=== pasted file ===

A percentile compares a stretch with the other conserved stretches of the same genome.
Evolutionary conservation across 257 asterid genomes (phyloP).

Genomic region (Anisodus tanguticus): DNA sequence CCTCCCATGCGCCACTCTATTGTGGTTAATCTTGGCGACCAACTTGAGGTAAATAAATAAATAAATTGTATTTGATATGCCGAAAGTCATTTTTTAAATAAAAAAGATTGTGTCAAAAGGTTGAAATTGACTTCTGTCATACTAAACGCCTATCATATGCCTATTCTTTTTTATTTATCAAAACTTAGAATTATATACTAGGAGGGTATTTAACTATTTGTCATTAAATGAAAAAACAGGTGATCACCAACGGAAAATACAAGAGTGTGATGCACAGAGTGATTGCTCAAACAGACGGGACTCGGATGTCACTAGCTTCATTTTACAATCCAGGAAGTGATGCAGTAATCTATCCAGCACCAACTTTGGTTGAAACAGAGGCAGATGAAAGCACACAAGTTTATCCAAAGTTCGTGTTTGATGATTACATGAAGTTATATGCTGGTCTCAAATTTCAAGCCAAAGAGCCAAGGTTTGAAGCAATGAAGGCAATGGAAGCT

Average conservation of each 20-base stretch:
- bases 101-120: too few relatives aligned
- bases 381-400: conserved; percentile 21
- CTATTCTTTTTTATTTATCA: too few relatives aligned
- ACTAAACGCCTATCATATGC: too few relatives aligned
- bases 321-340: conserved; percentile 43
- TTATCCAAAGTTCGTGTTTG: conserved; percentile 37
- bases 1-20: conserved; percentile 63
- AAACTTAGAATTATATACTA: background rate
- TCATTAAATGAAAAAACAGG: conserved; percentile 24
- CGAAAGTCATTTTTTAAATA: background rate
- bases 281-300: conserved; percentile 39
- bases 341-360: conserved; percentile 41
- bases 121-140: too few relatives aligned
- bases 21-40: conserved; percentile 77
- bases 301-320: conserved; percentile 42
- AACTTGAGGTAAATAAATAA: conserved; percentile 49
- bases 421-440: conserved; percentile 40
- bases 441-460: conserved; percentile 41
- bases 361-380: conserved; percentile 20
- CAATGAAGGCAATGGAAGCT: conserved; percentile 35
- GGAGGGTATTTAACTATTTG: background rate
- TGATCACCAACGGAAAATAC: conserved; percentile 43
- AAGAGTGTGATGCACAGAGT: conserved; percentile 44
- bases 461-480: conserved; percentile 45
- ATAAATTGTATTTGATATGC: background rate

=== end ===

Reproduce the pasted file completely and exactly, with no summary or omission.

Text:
A percentile compares a stretch with the other conserved stretches of the same genome.
Evolutionary conservation across 257 asterid genomes (phyloP).

Genomic region (Anisodus tanguticus): DNA sequence CCTCCCATGCGCCACTCTATTGTGGTTAATCTTGGCGACCAACTTGAGGTAAATAAATAAATAAATTGTATTTGATATGCCGAAAGTCATTTTTTAAATAAAAAAGATTGTGTCAAAAGGTTGAAATTGACTTCTGTCATACTAAACGCCTATCATATGCCTATTCTTTTTTATTTATCAAAACTTAGAATTATATACTAGGAGGGTATTTAACTATTTGTCATTAAATGAAAAAACAGGTGATCACCAACGGAAAATACAAGAGTGTGATGCACAGAGTGATTGCTCAAACAGACGGGACTCGGATGTCACTAGCTTCATTTTACAATCCAGGAAGTGATGCAGTAATCTATCCAGCACCAACTTTGGTTGAAACAGAGGCAGATGAAAGCACACAAGTTTATCCAAAGTTCGTGTTTGATGATTACATGAAGTTATATGCTGGTCTCAAATTTCAAGCCAAAGAGCCAAGGTTTGAAGCAATGAAGGCAATGGAAGCT

Average conservation of each 20-base stretch:
- bases 101-120: too few relatives aligned
- bases 381-400: conserved; percentile 21
- CTATTCTTTTTTATTTATCA: too few relatives aligned
- ACTAAACGCCTATCATATGC: too few relatives aligned
- bases 321-340: conserved; percentile 43
- TTATCCAAAGTTCGTGTTTG: conserved; percentile 37
- bases 1-20: conserved; percentile 63
- AAACTTAGAATTATATACTA: background rate
- TCATTAAATGAAAAAACAGG: conserved; percentile 24
- CGAAAGTCATTTTTTAAATA: background rate
- bases 281-300: conserved; percentile 39
- bases 341-360: conserved; percentile 41
- bases 121-140: too few relatives aligned
- bases 21-40: conserved; percentile 77
- bases 301-320: conserved; percentile 42
- AACTTGAGGTAAATAAATAA: conserved; percentile 49
- bases 421-440: conserved; percentile 40
- bases 441-460: conserved; percentile 41
- bases 361-380: conserved; percentile 20
- CAATGAAGGCAATGGAAGCT: conserved; percentile 35
- GGAGGGTATTTAACTATTTG: background rate
- TGATCACCAACGGAAAATAC: conserved; percentile 43
- AAGAGTGTGATGCACAGAGT: conserved; percentile 44
- bases 461-480: conserved; percentile 45
- ATAAATTGTATTTGATATGC: background rate